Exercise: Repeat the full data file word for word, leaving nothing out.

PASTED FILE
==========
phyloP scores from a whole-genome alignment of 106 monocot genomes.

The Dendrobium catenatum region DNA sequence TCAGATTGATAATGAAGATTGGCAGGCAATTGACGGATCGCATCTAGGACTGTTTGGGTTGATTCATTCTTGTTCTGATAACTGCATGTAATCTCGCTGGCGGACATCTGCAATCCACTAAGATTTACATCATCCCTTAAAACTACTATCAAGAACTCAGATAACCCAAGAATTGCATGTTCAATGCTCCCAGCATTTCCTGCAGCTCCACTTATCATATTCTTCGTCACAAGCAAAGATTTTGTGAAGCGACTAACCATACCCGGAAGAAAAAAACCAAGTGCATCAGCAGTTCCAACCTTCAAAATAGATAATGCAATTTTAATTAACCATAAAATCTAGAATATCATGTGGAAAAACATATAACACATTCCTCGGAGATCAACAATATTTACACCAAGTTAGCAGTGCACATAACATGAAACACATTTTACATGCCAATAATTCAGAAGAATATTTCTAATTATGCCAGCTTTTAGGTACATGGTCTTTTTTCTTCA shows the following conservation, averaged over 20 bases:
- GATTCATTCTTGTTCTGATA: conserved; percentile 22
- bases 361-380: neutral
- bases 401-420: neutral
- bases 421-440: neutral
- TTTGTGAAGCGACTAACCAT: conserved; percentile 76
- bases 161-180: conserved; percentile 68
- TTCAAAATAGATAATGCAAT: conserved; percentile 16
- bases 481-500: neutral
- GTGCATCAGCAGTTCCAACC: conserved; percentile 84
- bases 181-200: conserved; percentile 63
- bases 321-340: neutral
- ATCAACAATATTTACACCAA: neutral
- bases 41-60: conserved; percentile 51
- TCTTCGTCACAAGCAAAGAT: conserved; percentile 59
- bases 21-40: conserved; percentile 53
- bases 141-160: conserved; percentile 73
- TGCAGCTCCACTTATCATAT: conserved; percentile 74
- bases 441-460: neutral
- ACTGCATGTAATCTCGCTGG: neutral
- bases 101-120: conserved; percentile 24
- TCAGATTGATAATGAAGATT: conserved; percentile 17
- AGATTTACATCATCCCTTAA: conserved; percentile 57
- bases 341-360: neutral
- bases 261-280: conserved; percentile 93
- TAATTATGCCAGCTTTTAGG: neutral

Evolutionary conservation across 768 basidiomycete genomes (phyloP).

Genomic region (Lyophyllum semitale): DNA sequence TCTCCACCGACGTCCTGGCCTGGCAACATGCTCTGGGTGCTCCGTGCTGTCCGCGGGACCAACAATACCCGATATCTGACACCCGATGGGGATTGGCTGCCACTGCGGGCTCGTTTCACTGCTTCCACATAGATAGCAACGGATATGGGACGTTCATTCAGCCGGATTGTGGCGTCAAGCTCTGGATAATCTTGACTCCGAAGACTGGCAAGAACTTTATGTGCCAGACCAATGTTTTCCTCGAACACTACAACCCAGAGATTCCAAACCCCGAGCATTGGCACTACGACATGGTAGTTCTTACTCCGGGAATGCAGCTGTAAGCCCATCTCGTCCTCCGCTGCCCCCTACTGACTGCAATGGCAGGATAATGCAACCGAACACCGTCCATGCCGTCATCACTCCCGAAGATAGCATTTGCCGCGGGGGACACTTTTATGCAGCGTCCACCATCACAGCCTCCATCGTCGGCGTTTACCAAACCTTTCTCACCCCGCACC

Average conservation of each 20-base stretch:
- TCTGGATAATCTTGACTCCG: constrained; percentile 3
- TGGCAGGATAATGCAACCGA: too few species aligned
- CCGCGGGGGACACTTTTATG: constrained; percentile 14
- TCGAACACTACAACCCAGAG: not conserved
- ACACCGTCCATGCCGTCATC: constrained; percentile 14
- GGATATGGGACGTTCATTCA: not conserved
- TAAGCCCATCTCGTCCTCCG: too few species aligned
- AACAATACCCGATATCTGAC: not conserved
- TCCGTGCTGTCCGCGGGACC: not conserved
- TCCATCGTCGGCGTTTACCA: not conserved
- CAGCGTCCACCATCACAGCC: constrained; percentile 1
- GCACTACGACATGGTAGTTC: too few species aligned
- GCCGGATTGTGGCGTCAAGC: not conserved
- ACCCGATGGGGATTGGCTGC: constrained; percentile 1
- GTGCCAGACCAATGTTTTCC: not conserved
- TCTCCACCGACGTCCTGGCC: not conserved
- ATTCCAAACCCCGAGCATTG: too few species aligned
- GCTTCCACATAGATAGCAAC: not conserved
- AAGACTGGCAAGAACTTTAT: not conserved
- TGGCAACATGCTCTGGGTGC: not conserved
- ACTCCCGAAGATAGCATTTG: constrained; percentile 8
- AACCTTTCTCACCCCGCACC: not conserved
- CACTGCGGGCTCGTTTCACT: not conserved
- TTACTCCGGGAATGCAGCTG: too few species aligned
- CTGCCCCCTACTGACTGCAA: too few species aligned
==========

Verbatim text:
phyloP scores from a whole-genome alignment of 106 monocot genomes.

The Dendrobium catenatum region DNA sequence TCAGATTGATAATGAAGATTGGCAGGCAATTGACGGATCGCATCTAGGACTGTTTGGGTTGATTCATTCTTGTTCTGATAACTGCATGTAATCTCGCTGGCGGACATCTGCAATCCACTAAGATTTACATCATCCCTTAAAACTACTATCAAGAACTCAGATAACCCAAGAATTGCATGTTCAATGCTCCCAGCATTTCCTGCAGCTCCACTTATCATATTCTTCGTCACAAGCAAAGATTTTGTGAAGCGACTAACCATACCCGGAAGAAAAAAACCAAGTGCATCAGCAGTTCCAACCTTCAAAATAGATAATGCAATTTTAATTAACCATAAAATCTAGAATATCATGTGGAAAAACATATAACACATTCCTCGGAGATCAACAATATTTACACCAAGTTAGCAGTGCACATAACATGAAACACATTTTACATGCCAATAATTCAGAAGAATATTTCTAATTATGCCAGCTTTTAGGTACATGGTCTTTTTTCTTCA shows the following conservation, averaged over 20 bases:
- GATTCATTCTTGTTCTGATA: conserved; percentile 22
- bases 361-380: neutral
- bases 401-420: neutral
- bases 421-440: neutral
- TTTGTGAAGCGACTAACCAT: conserved; percentile 76
- bases 161-180: conserved; percentile 68
- TTCAAAATAGATAATGCAAT: conserved; percentile 16
- bases 481-500: neutral
- GTGCATCAGCAGTTCCAACC: conserved; percentile 84
- bases 181-200: conserved; percentile 63
- bases 321-340: neutral
- ATCAACAATATTTACACCAA: neutral
- bases 41-60: conserved; percentile 51
- TCTTCGTCACAAGCAAAGAT: conserved; percentile 59
- bases 21-40: conserved; percentile 53
- bases 141-160: conserved; percentile 73
- TGCAGCTCCACTTATCATAT: conserved; percentile 74
- bases 441-460: neutral
- ACTGCATGTAATCTCGCTGG: neutral
- bases 101-120: conserved; percentile 24
- TCAGATTGATAATGAAGATT: conserved; percentile 17
- AGATTTACATCATCCCTTAA: conserved; percentile 57
- bases 341-360: neutral
- bases 261-280: conserved; percentile 93
- TAATTATGCCAGCTTTTAGG: neutral

Evolutionary conservation across 768 basidiomycete genomes (phyloP).

Genomic region (Lyophyllum semitale): DNA sequence TCTCCACCGACGTCCTGGCCTGGCAACATGCTCTGGGTGCTCCGTGCTGTCCGCGGGACCAACAATACCCGATATCTGACACCCGATGGGGATTGGCTGCCACTGCGGGCTCGTTTCACTGCTTCCACATAGATAGCAACGGATATGGGACGTTCATTCAGCCGGATTGTGGCGTCAAGCTCTGGATAATCTTGACTCCGAAGACTGGCAAGAACTTTATGTGCCAGACCAATGTTTTCCTCGAACACTACAACCCAGAGATTCCAAACCCCGAGCATTGGCACTACGACATGGTAGTTCTTACTCCGGGAATGCAGCTGTAAGCCCATCTCGTCCTCCGCTGCCCCCTACTGACTGCAATGGCAGGATAATGCAACCGAACACCGTCCATGCCGTCATCACTCCCGAAGATAGCATTTGCCGCGGGGGACACTTTTATGCAGCGTCCACCATCACAGCCTCCATCGTCGGCGTTTACCAAACCTTTCTCACCCCGCACC

Average conservation of each 20-base stretch:
- TCTGGATAATCTTGACTCCG: constrained; percentile 3
- TGGCAGGATAATGCAACCGA: too few species aligned
- CCGCGGGGGACACTTTTATG: constrained; percentile 14
- TCGAACACTACAACCCAGAG: not conserved
- ACACCGTCCATGCCGTCATC: constrained; percentile 14
- GGATATGGGACGTTCATTCA: not conserved
- TAAGCCCATCTCGTCCTCCG: too few species aligned
- AACAATACCCGATATCTGAC: not conserved
- TCCGTGCTGTCCGCGGGACC: not conserved
- TCCATCGTCGGCGTTTACCA: not conserved
- CAGCGTCCACCATCACAGCC: constrained; percentile 1
- GCACTACGACATGGTAGTTC: too few species aligned
- GCCGGATTGTGGCGTCAAGC: not conserved
- ACCCGATGGGGATTGGCTGC: constrained; percentile 1
- GTGCCAGACCAATGTTTTCC: not conserved
- TCTCCACCGACGTCCTGGCC: not conserved
- ATTCCAAACCCCGAGCATTG: too few species aligned
- GCTTCCACATAGATAGCAAC: not conserved
- AAGACTGGCAAGAACTTTAT: not conserved
- TGGCAACATGCTCTGGGTGC: not conserved
- ACTCCCGAAGATAGCATTTG: constrained; percentile 8
- AACCTTTCTCACCCCGCACC: not conserved
- CACTGCGGGCTCGTTTCACT: not conserved
- TTACTCCGGGAATGCAGCTG: too few species aligned
- CTGCCCCCTACTGACTGCAA: too few species aligned